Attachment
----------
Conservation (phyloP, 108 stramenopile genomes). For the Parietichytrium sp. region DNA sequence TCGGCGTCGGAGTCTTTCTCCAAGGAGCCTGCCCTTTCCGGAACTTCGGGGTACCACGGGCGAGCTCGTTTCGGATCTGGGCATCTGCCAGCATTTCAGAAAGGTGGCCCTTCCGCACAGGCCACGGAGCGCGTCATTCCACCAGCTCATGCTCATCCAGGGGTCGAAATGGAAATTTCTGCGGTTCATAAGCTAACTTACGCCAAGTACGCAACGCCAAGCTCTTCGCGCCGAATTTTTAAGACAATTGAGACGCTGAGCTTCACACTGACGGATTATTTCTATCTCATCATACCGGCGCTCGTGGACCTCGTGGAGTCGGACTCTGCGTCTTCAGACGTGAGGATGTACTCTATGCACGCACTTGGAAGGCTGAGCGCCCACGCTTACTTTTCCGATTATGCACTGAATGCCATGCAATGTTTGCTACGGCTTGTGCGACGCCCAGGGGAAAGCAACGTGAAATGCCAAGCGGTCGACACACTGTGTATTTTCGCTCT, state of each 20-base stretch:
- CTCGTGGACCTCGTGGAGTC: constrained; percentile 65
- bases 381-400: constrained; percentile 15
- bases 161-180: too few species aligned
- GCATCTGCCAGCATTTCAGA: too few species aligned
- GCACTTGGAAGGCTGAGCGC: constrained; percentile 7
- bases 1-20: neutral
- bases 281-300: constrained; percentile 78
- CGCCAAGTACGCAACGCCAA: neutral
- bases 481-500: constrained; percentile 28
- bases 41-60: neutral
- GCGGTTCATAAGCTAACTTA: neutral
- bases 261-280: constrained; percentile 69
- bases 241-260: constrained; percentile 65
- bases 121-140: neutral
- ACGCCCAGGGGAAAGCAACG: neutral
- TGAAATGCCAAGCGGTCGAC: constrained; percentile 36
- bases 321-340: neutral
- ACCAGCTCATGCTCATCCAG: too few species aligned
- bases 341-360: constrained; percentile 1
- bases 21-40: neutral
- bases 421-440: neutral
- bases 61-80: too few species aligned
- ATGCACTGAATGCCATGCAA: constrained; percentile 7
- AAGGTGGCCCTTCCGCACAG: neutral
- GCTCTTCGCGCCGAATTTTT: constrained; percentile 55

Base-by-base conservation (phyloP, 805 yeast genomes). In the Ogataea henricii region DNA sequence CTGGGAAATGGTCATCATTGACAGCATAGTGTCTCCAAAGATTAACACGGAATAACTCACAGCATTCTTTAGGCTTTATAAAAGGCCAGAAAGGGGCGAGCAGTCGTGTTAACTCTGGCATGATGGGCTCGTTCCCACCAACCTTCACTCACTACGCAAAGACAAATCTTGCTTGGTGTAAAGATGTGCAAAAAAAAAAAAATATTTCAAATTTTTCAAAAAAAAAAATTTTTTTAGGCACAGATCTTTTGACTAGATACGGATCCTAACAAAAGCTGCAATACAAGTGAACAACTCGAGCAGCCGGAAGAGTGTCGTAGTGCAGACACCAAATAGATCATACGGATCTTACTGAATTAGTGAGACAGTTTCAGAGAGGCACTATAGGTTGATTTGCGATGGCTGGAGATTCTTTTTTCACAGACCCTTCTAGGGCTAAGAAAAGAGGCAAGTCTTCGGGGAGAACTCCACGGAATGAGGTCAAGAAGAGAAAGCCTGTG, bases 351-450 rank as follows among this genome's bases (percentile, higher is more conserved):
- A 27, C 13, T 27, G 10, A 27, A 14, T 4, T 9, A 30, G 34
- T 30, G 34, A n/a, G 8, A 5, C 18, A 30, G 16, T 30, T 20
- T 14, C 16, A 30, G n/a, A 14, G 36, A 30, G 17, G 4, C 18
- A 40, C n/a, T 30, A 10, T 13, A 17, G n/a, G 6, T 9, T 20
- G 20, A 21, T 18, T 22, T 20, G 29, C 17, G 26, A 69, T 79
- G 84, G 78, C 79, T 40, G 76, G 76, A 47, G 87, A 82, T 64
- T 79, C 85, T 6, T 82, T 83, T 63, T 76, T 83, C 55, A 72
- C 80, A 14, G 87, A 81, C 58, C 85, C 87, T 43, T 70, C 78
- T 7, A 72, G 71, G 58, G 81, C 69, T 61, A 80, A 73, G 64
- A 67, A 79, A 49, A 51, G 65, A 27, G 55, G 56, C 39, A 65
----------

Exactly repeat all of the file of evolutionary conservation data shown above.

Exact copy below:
Conservation (phyloP, 108 stramenopile genomes). For the Parietichytrium sp. region DNA sequence TCGGCGTCGGAGTCTTTCTCCAAGGAGCCTGCCCTTTCCGGAACTTCGGGGTACCACGGGCGAGCTCGTTTCGGATCTGGGCATCTGCCAGCATTTCAGAAAGGTGGCCCTTCCGCACAGGCCACGGAGCGCGTCATTCCACCAGCTCATGCTCATCCAGGGGTCGAAATGGAAATTTCTGCGGTTCATAAGCTAACTTACGCCAAGTACGCAACGCCAAGCTCTTCGCGCCGAATTTTTAAGACAATTGAGACGCTGAGCTTCACACTGACGGATTATTTCTATCTCATCATACCGGCGCTCGTGGACCTCGTGGAGTCGGACTCTGCGTCTTCAGACGTGAGGATGTACTCTATGCACGCACTTGGAAGGCTGAGCGCCCACGCTTACTTTTCCGATTATGCACTGAATGCCATGCAATGTTTGCTACGGCTTGTGCGACGCCCAGGGGAAAGCAACGTGAAATGCCAAGCGGTCGACACACTGTGTATTTTCGCTCT, state of each 20-base stretch:
- CTCGTGGACCTCGTGGAGTC: constrained; percentile 65
- bases 381-400: constrained; percentile 15
- bases 161-180: too few species aligned
- GCATCTGCCAGCATTTCAGA: too few species aligned
- GCACTTGGAAGGCTGAGCGC: constrained; percentile 7
- bases 1-20: neutral
- bases 281-300: constrained; percentile 78
- CGCCAAGTACGCAACGCCAA: neutral
- bases 481-500: constrained; percentile 28
- bases 41-60: neutral
- GCGGTTCATAAGCTAACTTA: neutral
- bases 261-280: constrained; percentile 69
- bases 241-260: constrained; percentile 65
- bases 121-140: neutral
- ACGCCCAGGGGAAAGCAACG: neutral
- TGAAATGCCAAGCGGTCGAC: constrained; percentile 36
- bases 321-340: neutral
- ACCAGCTCATGCTCATCCAG: too few species aligned
- bases 341-360: constrained; percentile 1
- bases 21-40: neutral
- bases 421-440: neutral
- bases 61-80: too few species aligned
- ATGCACTGAATGCCATGCAA: constrained; percentile 7
- AAGGTGGCCCTTCCGCACAG: neutral
- GCTCTTCGCGCCGAATTTTT: constrained; percentile 55

Base-by-base conservation (phyloP, 805 yeast genomes). In the Ogataea henricii region DNA sequence CTGGGAAATGGTCATCATTGACAGCATAGTGTCTCCAAAGATTAACACGGAATAACTCACAGCATTCTTTAGGCTTTATAAAAGGCCAGAAAGGGGCGAGCAGTCGTGTTAACTCTGGCATGATGGGCTCGTTCCCACCAACCTTCACTCACTACGCAAAGACAAATCTTGCTTGGTGTAAAGATGTGCAAAAAAAAAAAAATATTTCAAATTTTTCAAAAAAAAAAATTTTTTTAGGCACAGATCTTTTGACTAGATACGGATCCTAACAAAAGCTGCAATACAAGTGAACAACTCGAGCAGCCGGAAGAGTGTCGTAGTGCAGACACCAAATAGATCATACGGATCTTACTGAATTAGTGAGACAGTTTCAGAGAGGCACTATAGGTTGATTTGCGATGGCTGGAGATTCTTTTTTCACAGACCCTTCTAGGGCTAAGAAAAGAGGCAAGTCTTCGGGGAGAACTCCACGGAATGAGGTCAAGAAGAGAAAGCCTGTG, bases 351-450 rank as follows among this genome's bases (percentile, higher is more conserved):
- A 27, C 13, T 27, G 10, A 27, A 14, T 4, T 9, A 30, G 34
- T 30, G 34, A n/a, G 8, A 5, C 18, A 30, G 16, T 30, T 20
- T 14, C 16, A 30, G n/a, A 14, G 36, A 30, G 17, G 4, C 18
- A 40, C n/a, T 30, A 10, T 13, A 17, G n/a, G 6, T 9, T 20
- G 20, A 21, T 18, T 22, T 20, G 29, C 17, G 26, A 69, T 79
- G 84, G 78, C 79, T 40, G 76, G 76, A 47, G 87, A 82, T 64
- T 79, C 85, T 6, T 82, T 83, T 63, T 76, T 83, C 55, A 72
- C 80, A 14, G 87, A 81, C 58, C 85, C 87, T 43, T 70, C 78
- T 7, A 72, G 71, G 58, G 81, C 69, T 61, A 80, A 73, G 64
- A 67, A 79, A 49, A 51, G 65, A 27, G 55, G 56, C 39, A 65